It was a normal night out in Orlando. At 2am the terror began

‘Chloe…something really fucked up is going on’

It started as a normal night out with a friend who I was excited to see for the first time in months. He had just placed fifth in a bicycling competition and wanted to celebrate so we hopped between parties in the downtown Orlando area, seeing old faces and meeting some new ones. It was just an average night until shortly after 2am.

Suddenly police cars swarmed the area. Helicopters roamed above us and the shrill sound of firetrucks blared in the distance.
Details were scarce but fear was everywhere. Michael and I worried about our safety, and the safety of all those in the area. People talked about the possibility of a bomb, which heightened the sense of terror. We waited to hear back from those who weren’t answering our calls.

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We soon got a screenshot from the Pulse Facebook page – “Everyone get out of Pulse and keep running” – that chilled us to our bones. The next thing we knew Michael’s friend was doing a live feed of the chaos outside his apartment which was located across from Pulse.

Cops were guarding entrances and no one was getting in or out. Michael was getting updates on nurses trying to resuscitate people in the middle of the street and I was getting texts from friends about hearing the gunshots. I was worried a bomb would go off any moment. Even the hospital was put on lockdown and there were temporary tents set up for nurses to treat all the victims who had managed to get out of the club.

Everyone I knew was afraid, and no matter how hard I was trying I couldn’t calm anyone down. I tend to rationalize and comfort others in emergencies, and convince others to not give in to their fears. This just wasn’t possible in a situation where it just seemed to get worse as the moments went on. I kept telling everyone to give it some time, that they would hear from their loved ones and details would become clear, or they would finally be cleared to leave the area.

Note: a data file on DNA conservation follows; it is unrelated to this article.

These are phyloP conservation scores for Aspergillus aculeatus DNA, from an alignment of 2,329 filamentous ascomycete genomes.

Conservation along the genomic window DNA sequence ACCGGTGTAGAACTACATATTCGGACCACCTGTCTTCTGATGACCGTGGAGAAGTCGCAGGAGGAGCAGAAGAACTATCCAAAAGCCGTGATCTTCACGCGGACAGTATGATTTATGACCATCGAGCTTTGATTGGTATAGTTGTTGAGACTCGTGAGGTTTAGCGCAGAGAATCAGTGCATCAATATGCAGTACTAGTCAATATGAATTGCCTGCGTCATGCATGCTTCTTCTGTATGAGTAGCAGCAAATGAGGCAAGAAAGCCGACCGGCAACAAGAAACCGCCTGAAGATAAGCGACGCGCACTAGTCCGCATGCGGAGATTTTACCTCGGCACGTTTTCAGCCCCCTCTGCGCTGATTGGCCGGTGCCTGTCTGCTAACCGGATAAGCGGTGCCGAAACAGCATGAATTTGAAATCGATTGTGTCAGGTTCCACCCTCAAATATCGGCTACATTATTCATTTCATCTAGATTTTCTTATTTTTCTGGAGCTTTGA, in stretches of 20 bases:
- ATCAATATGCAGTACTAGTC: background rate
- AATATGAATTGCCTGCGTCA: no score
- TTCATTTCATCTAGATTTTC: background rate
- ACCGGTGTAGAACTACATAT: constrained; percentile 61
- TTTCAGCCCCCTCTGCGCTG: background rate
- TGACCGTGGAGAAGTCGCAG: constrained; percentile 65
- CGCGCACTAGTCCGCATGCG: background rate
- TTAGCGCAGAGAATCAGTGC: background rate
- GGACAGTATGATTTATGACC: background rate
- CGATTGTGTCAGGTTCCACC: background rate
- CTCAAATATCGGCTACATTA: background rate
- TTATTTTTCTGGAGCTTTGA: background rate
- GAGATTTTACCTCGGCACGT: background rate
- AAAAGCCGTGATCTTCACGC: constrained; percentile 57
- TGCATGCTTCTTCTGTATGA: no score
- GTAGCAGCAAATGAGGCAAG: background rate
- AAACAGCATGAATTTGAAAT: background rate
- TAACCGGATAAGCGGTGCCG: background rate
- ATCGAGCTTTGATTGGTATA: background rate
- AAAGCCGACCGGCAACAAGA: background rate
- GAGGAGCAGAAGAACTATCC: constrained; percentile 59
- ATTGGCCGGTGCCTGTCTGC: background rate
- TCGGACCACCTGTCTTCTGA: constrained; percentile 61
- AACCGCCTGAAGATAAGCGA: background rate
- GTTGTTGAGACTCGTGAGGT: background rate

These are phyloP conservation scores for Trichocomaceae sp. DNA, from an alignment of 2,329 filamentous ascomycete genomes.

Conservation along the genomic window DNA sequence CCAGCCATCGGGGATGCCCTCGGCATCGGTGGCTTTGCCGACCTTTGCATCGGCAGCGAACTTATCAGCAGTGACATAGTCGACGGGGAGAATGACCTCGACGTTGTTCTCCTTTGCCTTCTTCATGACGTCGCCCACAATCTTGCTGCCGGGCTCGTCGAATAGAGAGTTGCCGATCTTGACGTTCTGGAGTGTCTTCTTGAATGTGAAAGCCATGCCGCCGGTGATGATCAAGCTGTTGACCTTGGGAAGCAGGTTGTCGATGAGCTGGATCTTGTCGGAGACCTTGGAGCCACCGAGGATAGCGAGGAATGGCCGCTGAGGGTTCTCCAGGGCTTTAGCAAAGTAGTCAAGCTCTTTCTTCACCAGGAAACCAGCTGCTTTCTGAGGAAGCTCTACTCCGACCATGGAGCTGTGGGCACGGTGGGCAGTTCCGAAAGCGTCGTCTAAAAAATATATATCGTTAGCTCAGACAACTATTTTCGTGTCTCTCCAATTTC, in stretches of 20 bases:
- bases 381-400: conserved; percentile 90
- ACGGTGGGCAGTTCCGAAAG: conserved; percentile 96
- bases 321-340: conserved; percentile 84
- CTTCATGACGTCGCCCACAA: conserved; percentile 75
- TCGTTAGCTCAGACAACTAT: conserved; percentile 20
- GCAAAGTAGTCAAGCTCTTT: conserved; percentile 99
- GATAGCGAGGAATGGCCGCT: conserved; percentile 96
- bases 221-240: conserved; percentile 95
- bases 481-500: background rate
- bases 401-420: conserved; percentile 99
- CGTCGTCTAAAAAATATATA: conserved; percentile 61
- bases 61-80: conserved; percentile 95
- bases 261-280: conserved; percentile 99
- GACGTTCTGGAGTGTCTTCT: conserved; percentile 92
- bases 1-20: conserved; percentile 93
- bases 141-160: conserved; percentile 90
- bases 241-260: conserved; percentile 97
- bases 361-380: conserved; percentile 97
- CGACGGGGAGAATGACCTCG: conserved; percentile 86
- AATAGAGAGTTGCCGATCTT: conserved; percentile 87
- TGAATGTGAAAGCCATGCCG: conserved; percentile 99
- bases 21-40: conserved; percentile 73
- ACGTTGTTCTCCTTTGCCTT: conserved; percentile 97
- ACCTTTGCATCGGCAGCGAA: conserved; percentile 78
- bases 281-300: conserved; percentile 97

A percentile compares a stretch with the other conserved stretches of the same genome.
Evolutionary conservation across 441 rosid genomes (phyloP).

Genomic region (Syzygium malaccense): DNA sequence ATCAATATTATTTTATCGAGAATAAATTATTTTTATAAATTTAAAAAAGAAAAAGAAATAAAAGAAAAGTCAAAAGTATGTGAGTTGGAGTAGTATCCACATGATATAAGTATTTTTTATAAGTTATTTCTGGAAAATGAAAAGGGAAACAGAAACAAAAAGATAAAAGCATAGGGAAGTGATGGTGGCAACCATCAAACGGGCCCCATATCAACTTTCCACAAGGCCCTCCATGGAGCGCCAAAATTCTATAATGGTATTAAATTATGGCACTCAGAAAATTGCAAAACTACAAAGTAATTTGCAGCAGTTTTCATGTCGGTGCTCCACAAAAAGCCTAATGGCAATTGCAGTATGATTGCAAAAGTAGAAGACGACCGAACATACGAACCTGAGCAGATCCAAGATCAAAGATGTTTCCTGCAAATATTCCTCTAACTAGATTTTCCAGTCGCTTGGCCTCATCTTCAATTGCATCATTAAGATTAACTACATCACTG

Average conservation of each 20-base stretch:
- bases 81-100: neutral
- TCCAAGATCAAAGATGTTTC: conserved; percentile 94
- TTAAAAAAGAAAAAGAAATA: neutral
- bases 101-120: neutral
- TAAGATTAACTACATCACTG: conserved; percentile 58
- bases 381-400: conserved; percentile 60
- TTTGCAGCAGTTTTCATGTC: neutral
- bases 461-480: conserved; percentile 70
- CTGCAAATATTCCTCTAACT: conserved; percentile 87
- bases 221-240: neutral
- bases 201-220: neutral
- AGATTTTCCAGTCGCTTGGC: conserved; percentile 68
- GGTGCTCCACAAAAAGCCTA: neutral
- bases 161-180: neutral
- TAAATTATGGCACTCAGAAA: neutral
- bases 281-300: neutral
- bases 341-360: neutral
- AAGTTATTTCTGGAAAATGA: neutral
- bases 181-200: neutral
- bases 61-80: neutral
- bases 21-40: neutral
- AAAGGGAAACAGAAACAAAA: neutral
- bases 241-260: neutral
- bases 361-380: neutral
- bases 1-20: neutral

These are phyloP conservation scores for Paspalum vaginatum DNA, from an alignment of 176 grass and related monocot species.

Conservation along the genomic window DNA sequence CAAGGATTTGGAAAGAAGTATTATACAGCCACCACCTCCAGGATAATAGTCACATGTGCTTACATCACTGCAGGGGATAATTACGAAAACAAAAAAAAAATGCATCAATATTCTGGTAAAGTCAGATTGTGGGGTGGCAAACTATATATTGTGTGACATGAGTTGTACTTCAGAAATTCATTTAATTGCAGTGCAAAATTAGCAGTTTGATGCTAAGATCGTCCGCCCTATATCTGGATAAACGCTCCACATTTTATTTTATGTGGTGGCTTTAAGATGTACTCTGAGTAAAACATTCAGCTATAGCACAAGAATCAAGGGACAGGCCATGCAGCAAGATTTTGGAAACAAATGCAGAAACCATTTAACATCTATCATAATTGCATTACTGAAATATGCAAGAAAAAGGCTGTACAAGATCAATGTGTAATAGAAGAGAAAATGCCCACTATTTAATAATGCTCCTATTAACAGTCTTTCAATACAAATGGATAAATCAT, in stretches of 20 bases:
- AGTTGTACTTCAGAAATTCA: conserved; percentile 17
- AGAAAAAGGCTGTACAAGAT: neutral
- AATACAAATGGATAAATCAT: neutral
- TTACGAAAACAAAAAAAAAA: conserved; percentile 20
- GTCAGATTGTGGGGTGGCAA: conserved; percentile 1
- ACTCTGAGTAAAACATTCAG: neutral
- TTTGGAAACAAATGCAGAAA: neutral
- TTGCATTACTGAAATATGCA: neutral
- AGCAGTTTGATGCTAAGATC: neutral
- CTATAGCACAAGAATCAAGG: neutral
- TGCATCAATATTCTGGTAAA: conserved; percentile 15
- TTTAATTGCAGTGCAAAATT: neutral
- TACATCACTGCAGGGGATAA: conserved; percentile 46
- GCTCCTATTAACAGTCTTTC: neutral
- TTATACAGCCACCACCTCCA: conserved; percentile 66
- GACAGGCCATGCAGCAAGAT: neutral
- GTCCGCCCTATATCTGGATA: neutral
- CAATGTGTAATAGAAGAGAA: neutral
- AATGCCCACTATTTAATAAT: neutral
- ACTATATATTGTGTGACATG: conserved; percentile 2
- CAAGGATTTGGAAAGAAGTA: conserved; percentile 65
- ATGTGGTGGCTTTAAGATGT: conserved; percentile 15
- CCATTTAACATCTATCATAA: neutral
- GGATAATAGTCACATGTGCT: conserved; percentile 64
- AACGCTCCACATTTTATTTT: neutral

“Give it some time.” I realize now how arrogant that sounds. I should have picked a better line.

Somewhere around 6.30am, as everything cleared and friends were accounted for, I rushed in my car, took my friends home, and hit the interstate as fast as I safely could while being thankful I could watch the sunrise in safety, mournful of the unknown number of people who I realized were stripped of the same opportunity.

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Omar Mateen had chosen a well-known LGBT club to open fire on in downtown Orlando, on a night where the club was filled at capacity by every day people looking to find happiness among the solidarity that the club offered. Words cannot describe what an affront this is to the memories I have of Pulse, whether it be from nights I spent there or the many hilarious stories (usually accompanied by pictures) that my friends shared with me from their nights before.

Omar Mateen took my hometown filled with childhood memories and turned it into something unrecognizable in a matter of hours, and for that he will be neither forgotten nor forgiven. He took a night intended for music, dancing, and happiness and twisted it into a convoluted plan comprised entirely of nothing but hatred.

We cannot, and we will not let his hatred seep into our own lives as a result. The Orlando community from all races, religions and backgrounds came together on June 12th to show just how strong the force of love can be in the face of hatred, and I have an immense swelling of pride to know that this is the city I was raised in.

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As the wait to donate blood exceeded seven hours, as groups of people with powerful and loving signs stood outside ORMC, and as all the first responders, nurses, and surgeons worked quickly and tirelessly to help the victims of this terrible incident, I was reminded why I refuse to allow the actions of one person to harden my heart to the world, and especially to Islam.

I urge everyone who is taking a divisive stance on this to reconsider, and to remember that it is only with the greatest efforts of compassion that the world has ever truly changed. It is in these moments of divisiveness that I reflect on the Martin Luther King quote that, in its simplicity, sums up everything we need to remember in these tough moments:

“Darkness cannot drive out darkness: only light can do that. Hate cannot drive out hate: only love can do that.”

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